Do we need to cover the mask during the BA wave.2?

Yes, here we are again. After our swarms flew with normalcy during Omicron’s return, a new coronavirus power is emerging – and with it, a new wave of vibration between mask -donning and with mask-doffing.

The Omicron offshoot BA.2 is the largest variety around the world and in the United States. The number of cases is increasing in some states. It’s impossible to say if BA.2 will raise as many issues here as it did in Europe, but that should be prepared to have good masks on hand – and be prepared to think that put them back on.

If the thought of covering up again irritates you, you are not alone. As Katherine J. Wu points out The Atlantic, many people do not think much about COVID-19, let alone BA.2. Most Americans are not required to wear masks in public spaces (although in some areas, masks are still required in public places such as hospitals and prisons). People who are incarcerated and promoted are much more likely to become seriously ill. In making the most of this new reprieve, I did something I’ve dreamed of since the onset of the illness: scream at my mom in a small karaoke bar with unknown friends and No two thoughts are involved. It was terrible.

But as much as I want to hold on to that freedom, so do I. real Don’t want to get sick again. As I learned before, getting COVID can be difficult, even for healthy and disabled people, and the longevity of COVID is horrible, as it doesn’t bother my patients. old parents. Masking is a good and easy way to prevent illness when your risk of getting COVID increases, whether it’s due to a new type of threat, an increase in cases in your city, or thousands of unseen strangers sharing with you. So how do you know when to start over?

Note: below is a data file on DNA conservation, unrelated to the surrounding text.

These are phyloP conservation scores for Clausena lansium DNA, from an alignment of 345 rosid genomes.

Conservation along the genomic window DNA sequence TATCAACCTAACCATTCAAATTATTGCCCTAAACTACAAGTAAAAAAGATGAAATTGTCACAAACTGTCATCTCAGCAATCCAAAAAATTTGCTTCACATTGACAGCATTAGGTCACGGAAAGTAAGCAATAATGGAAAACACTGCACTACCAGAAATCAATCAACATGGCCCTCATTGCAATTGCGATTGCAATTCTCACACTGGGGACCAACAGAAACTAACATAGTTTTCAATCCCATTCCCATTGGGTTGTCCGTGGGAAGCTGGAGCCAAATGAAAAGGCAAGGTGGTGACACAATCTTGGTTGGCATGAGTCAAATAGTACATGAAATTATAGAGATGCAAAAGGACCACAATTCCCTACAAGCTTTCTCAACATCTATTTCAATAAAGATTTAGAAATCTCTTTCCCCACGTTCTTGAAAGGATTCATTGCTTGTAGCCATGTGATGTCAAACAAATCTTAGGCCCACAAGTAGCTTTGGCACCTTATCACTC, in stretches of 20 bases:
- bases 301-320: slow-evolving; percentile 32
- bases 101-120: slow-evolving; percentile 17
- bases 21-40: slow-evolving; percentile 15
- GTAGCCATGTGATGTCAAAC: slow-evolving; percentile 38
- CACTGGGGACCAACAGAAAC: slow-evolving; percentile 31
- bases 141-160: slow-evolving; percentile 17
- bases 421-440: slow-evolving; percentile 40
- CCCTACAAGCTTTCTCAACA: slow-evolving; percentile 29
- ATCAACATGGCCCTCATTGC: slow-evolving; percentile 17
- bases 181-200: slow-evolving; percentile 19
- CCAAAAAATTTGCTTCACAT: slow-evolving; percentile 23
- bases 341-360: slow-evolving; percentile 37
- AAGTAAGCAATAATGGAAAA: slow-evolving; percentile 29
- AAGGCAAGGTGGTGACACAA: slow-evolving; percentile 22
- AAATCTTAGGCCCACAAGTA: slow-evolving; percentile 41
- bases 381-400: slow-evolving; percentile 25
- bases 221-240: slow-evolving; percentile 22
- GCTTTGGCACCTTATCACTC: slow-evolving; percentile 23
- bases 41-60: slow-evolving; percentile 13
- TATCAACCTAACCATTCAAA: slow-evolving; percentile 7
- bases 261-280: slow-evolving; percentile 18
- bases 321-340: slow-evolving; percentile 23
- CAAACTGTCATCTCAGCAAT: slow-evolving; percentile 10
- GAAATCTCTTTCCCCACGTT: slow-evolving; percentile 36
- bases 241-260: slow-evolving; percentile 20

The answer is different for each person. “I find people are tired, and I know it’s hard,” said George Rutherford, an epidemiologist at UC San Francisco. But people have to make decisions about their own problems, which can be different, depending on where you are and where you live, he said. Tom Murray, a professor of infectious diseases at Yale University School of Medicine, agreed. “Like everything COVID, it’s not a straightforward or no -nonsense answer,” he told me. “It’s a single decision.”

Every uptick in the problem, at the social or community level, is a debate over the use of the mask. In general, you are more likely to get a serious illness from COVID if you are elderly, immunocompromised, living with certain medical conditions, are not diagnosed, or are not active. Community stress increases as the number of local cases, hospitals, and test positivity scores increases.

The most recent CDC guidance on masking, from February, also relies on personal vulnerability and the level of COVID in a community. The office calculates the community problem for each U.S. state on a daily basis related to hospital admissions related to COVID, hospital stays, and other conditions. case again, and his rubric is much simpler than last year. People in low -income counties aren’t educated, are green on the CDC’s color map, aren’t taught to wear masks and no masks – they can do anything. Yellow is the way people who have a serious illness should talk to their doctor about wearing a mask. In the red counties, masking is mentioned in the class. According to print, most of the map is green (95.6 percent of counties) with yellow skins (3.8 percent) and red dots (0.6 percent). In traditional metrics, world masking is said to affect about 22 percent of counties.